The personification of Wisdom in medieval art is usually grouped with other virtues, such as Justice, Hope, Prudence, Chastity, Poverty, Courage and Fortitude. While she works in communion with these sisters, she also performs her own distinct role. As the story goes, Wisdom was created by God before the world existed and is therefore in the position to offer humanity knowledge that will lead to its salvation. When Wisdom speaks in the Book of Proverbs, it is often to highlight her own importance and power. She calls herself a font of knowledge and a righteous helper who will reward those who follow her instructions. Wisdom says,
“By me kings reign and lawgivers decree just things. By me princes rule and the mighty decree justice. I love them that love me, and they that in the morning early watch for me shall find me. With me are riches and glory, glorious riches and justice….” [Proverbs 8.15–18 (Douay-Rheims Bible)]
This reward of Wisdom manifests in two ways: not only does she assist in saving the souls of those who heed her message, but she also has the authority to grant earthly power to individual rulers. The Index of Medieval Art records several scenes in biblical and secular narratives in which the virtue of Wisdom is a central character. Some relevant subjects in the Index include Christ: praising God’s Wisdom; Personification: Holy Wisdom; Personification: Celestial Beatitudes; and Holy Ghost: Gifts; and in narratives, Pèlerinage: Scene, Wisdom with Aristotle; Confessio Amantis: Scene, Darius, Sultan of Persia, seeking Wisdom, and De Consolatione Philosophiae: Scene, Wisdom showing Boethius Vision of Heaven.
In some Semitic languages, the word we translate as wisdom literally meant to restrain oneself from evil, suggesting a conscious desire to avoid sin. Thus, a sinful individual cannot approach Wisdom, as illustrated in a Romanesque miniature on folio 11r in the Stammheim Missal made in Hildesheim [Los Angeles, J. Paul Getty Museum, Ms. 64 (97.MG.21)]. Flanked by David and Abraham, a crowned Wisdom (Sapientia) is positioned beneath the half figure of Christ. Here she is in direct contact with the divine as she supports with raised hands the arc of heaven, the traditional separator of realms. In a sense, she has become a gatekeeper and mediator for Christ. Surrounded by earthly men, including Zechariah and Patriarch Jacob, Wisdom can also be seen as a kind of “ladder” to heaven, since her upright body forms an important link to the promise of salvation.
Wisdom’s spiritual authority is exemplified by a scene on folio 239v of the De consolatione philosophiae of Boethius, which shows her leading the Roman philosopher to God’s throne (New York, Morgan Library, M.396). They enter through a side door of the throne room, positioning Wisdom once again as the route to the divine.
However, Wisdom also bore earthly authority, mentoring influential individuals such as Solomon, the Old Testament king of Israel and the traditional author of the biblical Book of Wisdom. This relationship is illustrated within an initial P (New York, Morgan Library, M.791). Against an ethereal gold burnished background, a veiled Wisdom crowns Solomon as a sign that she is at the root of his authority. By Wisdom—and by way of Wisdom—Solomon enacts what is so eloquently echoed in the verse of Proverbs: he will enjoy elevated status owing to the receipt of spiritual gifts; his reign is received in righteousness; and his rule is just.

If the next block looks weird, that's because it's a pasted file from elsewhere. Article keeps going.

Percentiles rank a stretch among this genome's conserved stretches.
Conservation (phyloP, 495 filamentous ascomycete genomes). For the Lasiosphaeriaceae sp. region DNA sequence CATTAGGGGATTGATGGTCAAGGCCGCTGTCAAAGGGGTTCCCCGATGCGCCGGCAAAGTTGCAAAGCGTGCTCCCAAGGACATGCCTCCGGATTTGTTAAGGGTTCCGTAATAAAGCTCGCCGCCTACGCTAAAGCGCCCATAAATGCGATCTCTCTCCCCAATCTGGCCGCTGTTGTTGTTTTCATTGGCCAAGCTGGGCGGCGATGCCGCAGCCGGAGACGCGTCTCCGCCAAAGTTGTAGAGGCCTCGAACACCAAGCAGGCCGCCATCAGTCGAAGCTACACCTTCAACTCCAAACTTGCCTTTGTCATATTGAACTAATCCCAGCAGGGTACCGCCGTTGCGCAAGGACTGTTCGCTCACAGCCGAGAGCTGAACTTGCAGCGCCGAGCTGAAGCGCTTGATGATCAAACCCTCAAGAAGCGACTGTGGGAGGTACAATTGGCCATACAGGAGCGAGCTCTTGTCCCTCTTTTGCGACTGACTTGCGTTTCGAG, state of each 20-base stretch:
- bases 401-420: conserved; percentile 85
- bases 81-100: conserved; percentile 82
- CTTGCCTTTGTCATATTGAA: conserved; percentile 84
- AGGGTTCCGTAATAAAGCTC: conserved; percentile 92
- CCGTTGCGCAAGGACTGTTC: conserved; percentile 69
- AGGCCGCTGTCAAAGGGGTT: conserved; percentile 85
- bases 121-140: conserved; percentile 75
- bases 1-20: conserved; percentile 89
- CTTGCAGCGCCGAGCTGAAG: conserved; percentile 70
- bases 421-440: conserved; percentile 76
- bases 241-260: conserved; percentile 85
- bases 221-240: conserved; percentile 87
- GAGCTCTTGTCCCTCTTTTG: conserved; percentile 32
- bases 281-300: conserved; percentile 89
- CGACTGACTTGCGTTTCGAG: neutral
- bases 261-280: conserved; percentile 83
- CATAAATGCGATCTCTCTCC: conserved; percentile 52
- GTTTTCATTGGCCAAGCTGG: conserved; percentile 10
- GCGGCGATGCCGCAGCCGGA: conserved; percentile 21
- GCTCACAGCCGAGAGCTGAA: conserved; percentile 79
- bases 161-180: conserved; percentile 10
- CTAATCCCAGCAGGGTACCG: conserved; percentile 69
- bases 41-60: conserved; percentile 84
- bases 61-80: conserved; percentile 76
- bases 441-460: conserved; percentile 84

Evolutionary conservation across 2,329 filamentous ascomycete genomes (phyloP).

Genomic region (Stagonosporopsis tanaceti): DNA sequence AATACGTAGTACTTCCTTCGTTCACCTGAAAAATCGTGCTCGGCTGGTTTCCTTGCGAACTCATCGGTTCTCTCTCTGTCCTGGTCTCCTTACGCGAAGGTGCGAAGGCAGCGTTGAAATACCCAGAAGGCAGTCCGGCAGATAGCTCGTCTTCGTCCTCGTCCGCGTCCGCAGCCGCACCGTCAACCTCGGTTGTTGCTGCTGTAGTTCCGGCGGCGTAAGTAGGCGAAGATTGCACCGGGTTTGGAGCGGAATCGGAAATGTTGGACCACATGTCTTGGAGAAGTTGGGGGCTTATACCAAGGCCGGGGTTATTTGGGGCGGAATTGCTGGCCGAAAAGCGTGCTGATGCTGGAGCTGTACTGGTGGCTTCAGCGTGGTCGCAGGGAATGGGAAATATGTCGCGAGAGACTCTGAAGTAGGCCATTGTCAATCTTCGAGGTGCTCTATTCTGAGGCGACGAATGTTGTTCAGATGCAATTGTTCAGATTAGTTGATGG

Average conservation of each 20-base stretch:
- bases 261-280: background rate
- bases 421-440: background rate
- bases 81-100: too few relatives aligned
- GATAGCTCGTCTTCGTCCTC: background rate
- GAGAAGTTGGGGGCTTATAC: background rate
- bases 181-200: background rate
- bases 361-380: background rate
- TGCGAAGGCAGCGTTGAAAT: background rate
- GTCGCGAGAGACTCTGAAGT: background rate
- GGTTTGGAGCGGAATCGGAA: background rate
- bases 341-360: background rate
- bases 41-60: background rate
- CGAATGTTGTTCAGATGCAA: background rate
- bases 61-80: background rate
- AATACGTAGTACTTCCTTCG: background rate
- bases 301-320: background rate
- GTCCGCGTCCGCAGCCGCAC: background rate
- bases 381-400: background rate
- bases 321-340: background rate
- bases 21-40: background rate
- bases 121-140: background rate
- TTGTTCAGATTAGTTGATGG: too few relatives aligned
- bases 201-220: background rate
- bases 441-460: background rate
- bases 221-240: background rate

This guest blog post was written by Rachel Dutaud, a summer student assistant at the Index of Medieval Art and a recent graduate in Art History and Ancient History from the University of St. Andrews. Over the 2017-18 academic year, Rachel will be working toward her MA degree in Archives & Records Management at University College Dublin. Her interests are medieval art history, iconography of female rulers, classicism, and archives.
One of the little thrills those us who do academic research get to enjoy — whether we specialize in the arts and humanities or engineering and sciences — is when our favorite topics come up in films or on television. Imagine the excitement for anyone who studies Andalusian architecture when the quasi-medieval show “Game of Thrones” received rare permission to film inside the beautiful Alhambra Palace in Granada, Spain.
Now perhaps it will come as no surprise that several of us here at the Index of Medieval Art are looking forward to the next series of “Doctor Who” — and the premiere of the first female Doctor (to be played by Jodie Whittaker)! — when the Doctor’s complicated history with historical accuracy resumes. For those of you regrettably unfamiliar with “Doctor Who,” it is a long-running BBC show about a long-lived, possibly immortal, time-traveling alien, and history nerds are among the most avid Whovians. To understand why, just watch the episode in which Pompeii was destroyed because aliens were building a spaceship in Vesuvius! In another episode, we learned that William Shakespeare’s plays include secret spells that open portals to other parts of the universe!
In the most recent series, the episode “The Eaters of Light” took place in Scotland in the second century AD. The Ninth Roman Legion, charged with the task of defeating the “barbarians” living in ancient Scotland, disappeared without a trace. When the Doctor and his companions investigate, things get a little strange. In the second century, the Roman Empire was trying desperately to maintain control of the lands of the “Picts” who lived north of what would very soon be the site of Hadrian’s Wall. The Picts are so called because these “painted people” (Picti) are mentioned in very early medieval texts. We know almost nothing about them, other than that they were fierce warriors, they painted their bodies before battle, and they left behind large stone monuments decorated with pictographic writing.
The Index of Medieval Art has almost 250 entries for “Pictish” artwork, most of which are large stones, either stelai or crosses. The stones usually appear in pairs, and the symbols carved on them depict inanimate objects like mirrors and combs, or crescents, and other geometrical shapes, as well as animals such as horses, dogs, birds and the enigmatic “Pictish beast.” It was this Pictish beast, a creature something like a hybrid of dolphin, horse, and dragon, or even (as some have argued), the Loch Ness Monster, that was the focus of “The Eaters of Light.” The episode proposed that it was a species of lizard-like alien monster that traveled through a great stone chamber-tomb in northern Scotland. Released in order to defeat the invading imperial army, it continued eating, threatening to consume all the light in our universe. Of course!